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Enhancement of Yaw and Roll Stability for Trucks by Estimating Payload Conditions

Journal Article
2012-01-0230
ISSN: 1946-391X, e-ISSN: 1946-3928
Published April 16, 2012 by SAE International in United States
Enhancement of Yaw and Roll Stability for Trucks by Estimating Payload Conditions
Citation: Koto, H., Kato, T., Nitta, C., Suzuki, K. et al., "Enhancement of Yaw and Roll Stability for Trucks by Estimating Payload Conditions," SAE Int. J. Commer. Veh. 5(1):94-100, 2012, https://doi.org/10.4271/2012-01-0230.
Language: English

Abstract:

Electronic stability control (ESC) is being incorporated as a standard feature in almost all passenger cars since it is highly effective in reducing road accidents. Moreover, many commercial vehicles can be equipped with ESC, which includes roll stability control. ESC determines vehicle stability on the basis of the driver's operation, vehicle behavior, and preset control parameters. When the vehicle stability is likely to be lost, control intervenes to stabilize the vehicle. The characteristics of commercial vehicles affect the ESC parameters and vary significantly with the payload (e.g., weight and height of the cargo and the loading state). Therefore, the control parameters need to be adjusted according to the loading conditions to enhance vehicle stability and avoid unnecessary control intervention.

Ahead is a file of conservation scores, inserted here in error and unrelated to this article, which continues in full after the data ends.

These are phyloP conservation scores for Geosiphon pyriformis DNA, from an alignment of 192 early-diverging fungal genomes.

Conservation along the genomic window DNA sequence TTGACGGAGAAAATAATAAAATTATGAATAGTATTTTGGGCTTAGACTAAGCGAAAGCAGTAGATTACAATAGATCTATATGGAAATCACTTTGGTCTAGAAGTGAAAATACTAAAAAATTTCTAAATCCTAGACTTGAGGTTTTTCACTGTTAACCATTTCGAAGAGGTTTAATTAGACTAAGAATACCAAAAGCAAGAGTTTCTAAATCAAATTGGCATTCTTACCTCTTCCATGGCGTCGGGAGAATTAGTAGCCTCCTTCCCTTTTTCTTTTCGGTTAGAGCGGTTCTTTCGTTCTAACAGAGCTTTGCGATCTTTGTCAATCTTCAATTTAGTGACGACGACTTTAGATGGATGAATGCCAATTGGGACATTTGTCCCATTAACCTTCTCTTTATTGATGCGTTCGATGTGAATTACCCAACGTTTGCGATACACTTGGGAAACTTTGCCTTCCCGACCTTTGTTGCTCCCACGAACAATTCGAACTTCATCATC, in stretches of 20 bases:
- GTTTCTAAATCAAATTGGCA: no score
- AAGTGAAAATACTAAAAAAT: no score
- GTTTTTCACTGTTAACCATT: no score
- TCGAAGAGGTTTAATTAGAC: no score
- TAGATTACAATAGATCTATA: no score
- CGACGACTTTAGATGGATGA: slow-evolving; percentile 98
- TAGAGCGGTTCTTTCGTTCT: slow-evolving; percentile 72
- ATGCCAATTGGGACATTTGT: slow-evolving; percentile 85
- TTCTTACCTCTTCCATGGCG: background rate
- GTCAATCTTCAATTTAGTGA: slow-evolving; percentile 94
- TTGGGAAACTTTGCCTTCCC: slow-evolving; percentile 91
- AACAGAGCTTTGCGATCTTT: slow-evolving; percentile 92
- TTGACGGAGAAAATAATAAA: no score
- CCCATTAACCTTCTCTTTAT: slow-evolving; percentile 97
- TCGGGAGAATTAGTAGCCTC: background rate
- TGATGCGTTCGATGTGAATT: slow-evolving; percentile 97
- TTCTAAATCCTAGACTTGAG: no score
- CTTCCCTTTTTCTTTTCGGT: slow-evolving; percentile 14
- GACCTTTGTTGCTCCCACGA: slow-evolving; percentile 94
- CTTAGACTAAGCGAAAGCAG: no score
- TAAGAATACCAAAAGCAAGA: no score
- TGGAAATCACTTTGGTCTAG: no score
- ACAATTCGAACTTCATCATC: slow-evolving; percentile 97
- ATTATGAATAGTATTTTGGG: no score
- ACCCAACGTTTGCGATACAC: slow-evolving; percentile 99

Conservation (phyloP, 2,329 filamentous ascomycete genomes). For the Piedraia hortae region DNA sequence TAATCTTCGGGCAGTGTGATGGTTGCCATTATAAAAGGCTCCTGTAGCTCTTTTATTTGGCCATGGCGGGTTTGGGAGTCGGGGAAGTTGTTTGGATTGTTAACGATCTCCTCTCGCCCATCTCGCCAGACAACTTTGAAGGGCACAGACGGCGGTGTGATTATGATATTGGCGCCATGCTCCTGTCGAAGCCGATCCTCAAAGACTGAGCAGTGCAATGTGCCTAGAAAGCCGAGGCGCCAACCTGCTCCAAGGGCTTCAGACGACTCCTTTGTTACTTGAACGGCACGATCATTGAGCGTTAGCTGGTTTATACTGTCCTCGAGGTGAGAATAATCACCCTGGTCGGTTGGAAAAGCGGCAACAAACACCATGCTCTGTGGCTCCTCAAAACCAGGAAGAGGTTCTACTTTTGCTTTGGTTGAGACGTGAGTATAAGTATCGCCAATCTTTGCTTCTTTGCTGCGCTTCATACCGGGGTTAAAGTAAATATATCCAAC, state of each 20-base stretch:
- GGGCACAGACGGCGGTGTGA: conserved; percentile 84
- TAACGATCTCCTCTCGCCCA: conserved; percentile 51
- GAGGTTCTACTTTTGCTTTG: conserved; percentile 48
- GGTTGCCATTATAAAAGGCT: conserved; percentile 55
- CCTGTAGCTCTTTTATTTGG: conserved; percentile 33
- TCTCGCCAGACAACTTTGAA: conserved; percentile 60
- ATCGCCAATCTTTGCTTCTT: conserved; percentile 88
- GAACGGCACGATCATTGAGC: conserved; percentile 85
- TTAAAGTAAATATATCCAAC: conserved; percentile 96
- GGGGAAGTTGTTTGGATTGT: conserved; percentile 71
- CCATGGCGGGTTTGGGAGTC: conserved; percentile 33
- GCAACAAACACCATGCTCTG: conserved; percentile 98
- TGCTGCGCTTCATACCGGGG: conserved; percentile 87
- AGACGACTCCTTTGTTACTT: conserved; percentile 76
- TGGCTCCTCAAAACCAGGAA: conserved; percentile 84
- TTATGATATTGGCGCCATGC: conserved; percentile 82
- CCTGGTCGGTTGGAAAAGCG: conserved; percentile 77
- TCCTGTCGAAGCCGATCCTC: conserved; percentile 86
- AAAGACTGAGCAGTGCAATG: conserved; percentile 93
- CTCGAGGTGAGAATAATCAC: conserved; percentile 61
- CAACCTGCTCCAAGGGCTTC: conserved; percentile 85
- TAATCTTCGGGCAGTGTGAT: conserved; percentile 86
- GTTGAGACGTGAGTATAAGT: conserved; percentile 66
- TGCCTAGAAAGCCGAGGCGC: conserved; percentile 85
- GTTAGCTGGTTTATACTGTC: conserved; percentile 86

We have developed an ESC that improves the yaw and roll stability of trucks. For this development, accurate evaluation of the payload states is important. The payload states, in turn, are determined by estimating the vehicle mass accurately. Essentially, the vehicle mass is estimated on the basis of the driving force and the longitudinal acceleration when a vehicle is accelerating. The driving force is calculated from the engine speed and the throttle position, while the longitudinal acceleration is detected by sensors. However, the measured driving force and longitudinal acceleration include errors attributable to the aerodynamic drag of the vehicle body, rolling resistance of the tires, inertia force and friction loss of the power train, and zero drift of the sensors. An algorithm for estimating the vehicle mass has been developed to compensate for these errors. In this algorithm, the state variables when the gearshift is in the neutral position (i.e., when the vehicle is coasting) and in another position (i.e., when the vehicle is accelerating) are compared in order to nullify the errors. In this paper, we describe a vehicle mass estimation algorithm that adjusts the control parameters according to the payload conditions and discuss vehicle tests that demonstrate the effectiveness of ESC based on this estimation.